There is little question that eastern North Carolina will see a big drop in cotton acreage and a big increase in corn acreage in 2007, but how these changes in cropping systems will affect long-term agricultural production may not have been adequately calculated according to leading crop consultants in the area.
Stan Winslow, a consultant in northeast North Carolina and southern Virginia says the extra corn acres will help growers do a better job or rotating herbicides and to reduce the chance of herbicide resistance, if cotton comes back to the acreage now being planted to corn.
Winslow adds that growers hoping to reduce nematode numbers by planting corn may find root-knot nematodes to be a bigger problem, while other nematodes that damage cotton may be reduced.
Billy McLawhorn, who is a consultant in Cove City, N.C., says advances in soybean varieties may help more with root-knot nematode problems and may influence some growers to back off corn acreage and plant more soybeans.
“In our area there have been some last minute shifts to soybeans from corn, probably because it’s easy to make that shift late. However, several growers who planned to grow soybeans back in the winter have shifted to corn, primarily because of the lower soybean prices,” McLawhorn says.
Winslow says he has seen a number of growers shift from corn to soybeans because of higher nitrogen requirements for corn and increasing nitrogen prices.
“In our area, in the past, growers have felt compelled to get their cotton crop in at all costs — they won’t feel that way this year. If they haven’t planted cotton by May 20 or so, they will quit planting cotton and go to soybeans,” Winslow says.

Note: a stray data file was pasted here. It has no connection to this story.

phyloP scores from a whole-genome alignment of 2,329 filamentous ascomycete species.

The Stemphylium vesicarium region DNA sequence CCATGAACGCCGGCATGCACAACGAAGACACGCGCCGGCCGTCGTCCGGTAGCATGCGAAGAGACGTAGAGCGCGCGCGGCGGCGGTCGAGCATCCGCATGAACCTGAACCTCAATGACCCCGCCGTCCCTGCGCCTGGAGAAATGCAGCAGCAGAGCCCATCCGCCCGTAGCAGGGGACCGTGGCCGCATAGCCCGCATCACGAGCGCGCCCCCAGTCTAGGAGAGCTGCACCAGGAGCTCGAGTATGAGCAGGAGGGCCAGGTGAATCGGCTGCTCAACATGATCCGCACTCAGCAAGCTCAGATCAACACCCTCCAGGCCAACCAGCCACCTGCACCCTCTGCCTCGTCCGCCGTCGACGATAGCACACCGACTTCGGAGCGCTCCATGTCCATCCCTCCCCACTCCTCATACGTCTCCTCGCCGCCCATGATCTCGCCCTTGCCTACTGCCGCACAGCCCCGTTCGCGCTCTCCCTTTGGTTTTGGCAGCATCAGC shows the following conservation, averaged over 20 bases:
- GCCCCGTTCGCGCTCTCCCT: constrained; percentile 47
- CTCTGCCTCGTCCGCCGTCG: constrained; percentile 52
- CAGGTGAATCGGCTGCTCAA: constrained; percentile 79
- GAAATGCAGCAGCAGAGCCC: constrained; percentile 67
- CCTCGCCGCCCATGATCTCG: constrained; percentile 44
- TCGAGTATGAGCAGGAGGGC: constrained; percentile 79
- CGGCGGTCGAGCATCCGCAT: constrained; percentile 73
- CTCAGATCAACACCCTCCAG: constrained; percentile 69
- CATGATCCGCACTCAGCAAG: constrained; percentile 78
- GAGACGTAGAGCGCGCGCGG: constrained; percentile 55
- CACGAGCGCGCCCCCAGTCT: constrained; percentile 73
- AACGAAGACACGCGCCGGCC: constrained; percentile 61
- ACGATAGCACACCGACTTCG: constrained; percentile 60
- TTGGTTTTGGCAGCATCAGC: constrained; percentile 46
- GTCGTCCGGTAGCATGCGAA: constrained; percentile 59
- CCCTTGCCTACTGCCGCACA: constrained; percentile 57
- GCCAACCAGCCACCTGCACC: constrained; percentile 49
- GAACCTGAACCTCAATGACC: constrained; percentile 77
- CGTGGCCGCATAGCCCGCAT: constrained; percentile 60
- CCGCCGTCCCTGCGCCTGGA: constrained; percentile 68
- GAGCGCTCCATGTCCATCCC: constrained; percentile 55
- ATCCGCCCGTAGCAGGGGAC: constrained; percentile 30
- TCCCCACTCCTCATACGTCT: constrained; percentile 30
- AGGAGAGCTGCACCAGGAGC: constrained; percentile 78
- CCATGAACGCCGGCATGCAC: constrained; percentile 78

Bill Peele, a consultant in Washington, N.C., says initially the shift to soybeans in his area was driven by high prices. Once soybean prices went down, growers went back to planning for corn. In the long run, Peele contends corn and soybean acreage will be directly related to weather at planting time.
Peele adds that some growers who were planning on shifting from cotton to corn may end up planting cotton because of high fertilizer costs. Growers who don’t have a good pre-plant fertilizer program for corn, and who didn’t buy fertilizer early — before prices went up, are the most likely to shift back to cotton.
“In our area, I wouldn’t be surprised to see that happen on a fairly large scale,” Peele notes.
“In our area, it looks like cotton acreage will be down by better than 50 percent,” Winslow says. That’s all because of the high price of corn and low price for cotton, plus the relative cost of production for the two crops,” the North Carolina crop consultant says.
“We haven’t had real good years on cotton for the past two years, and in some cases bankers are deciding that growers need to plant more corn, or at least switch from such heavy dependence on cotton,” Peele adds.
“Among the growers we work with, we are seeing a better than 50 percent reduction in cotton acreage,” McLawhorn says.
“Back in January, I thought we would see maybe a 25 percent drop in cotton acreage. Surprisingly a lot of the drop in cotton acreage comes from farmers who are heavily invested in cotton gins, which is something few people thought would happen,” he says.
For those growers making a big switch from cotton to corn, all three consultants agree a big change will be in nematode control. While Temik or Thimet at planting, followed by foliar application of a systemic insecticide has provided excellent nematode and seedling insect control, those are not options for corn.